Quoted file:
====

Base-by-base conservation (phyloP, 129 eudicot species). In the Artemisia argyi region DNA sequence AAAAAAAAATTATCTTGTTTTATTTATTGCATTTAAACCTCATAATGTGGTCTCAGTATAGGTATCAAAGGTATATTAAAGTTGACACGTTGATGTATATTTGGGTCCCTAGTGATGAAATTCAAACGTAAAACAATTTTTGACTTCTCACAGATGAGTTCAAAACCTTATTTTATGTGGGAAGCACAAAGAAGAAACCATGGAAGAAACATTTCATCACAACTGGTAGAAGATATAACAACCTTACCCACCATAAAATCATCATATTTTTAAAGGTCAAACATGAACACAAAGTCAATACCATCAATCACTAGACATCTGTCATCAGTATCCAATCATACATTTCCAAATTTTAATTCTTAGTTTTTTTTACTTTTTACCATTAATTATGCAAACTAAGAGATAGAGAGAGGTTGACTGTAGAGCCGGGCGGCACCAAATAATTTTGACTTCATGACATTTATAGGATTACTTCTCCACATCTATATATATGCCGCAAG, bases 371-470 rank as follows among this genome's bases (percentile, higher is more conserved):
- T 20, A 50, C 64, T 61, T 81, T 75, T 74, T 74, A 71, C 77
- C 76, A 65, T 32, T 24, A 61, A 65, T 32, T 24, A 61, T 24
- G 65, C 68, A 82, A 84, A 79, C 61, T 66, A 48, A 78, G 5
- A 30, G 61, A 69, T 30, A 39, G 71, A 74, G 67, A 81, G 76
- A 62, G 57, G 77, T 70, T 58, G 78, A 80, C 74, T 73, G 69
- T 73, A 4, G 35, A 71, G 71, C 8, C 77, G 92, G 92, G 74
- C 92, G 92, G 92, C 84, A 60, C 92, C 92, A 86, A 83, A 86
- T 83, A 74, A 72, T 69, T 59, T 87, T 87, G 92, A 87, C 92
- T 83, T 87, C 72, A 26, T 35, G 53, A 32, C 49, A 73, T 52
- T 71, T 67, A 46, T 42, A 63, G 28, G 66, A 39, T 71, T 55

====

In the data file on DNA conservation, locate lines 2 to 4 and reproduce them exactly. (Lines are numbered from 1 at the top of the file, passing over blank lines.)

- T 20, A 50, C 64, T 61, T 81, T 75, T 74, T 74, A 71, C 77
- C 76, A 65, T 32, T 24, A 61, A 65, T 32, T 24, A 61, T 24
- G 65, C 68, A 82, A 84, A 79, C 61, T 66, A 48, A 78, G 5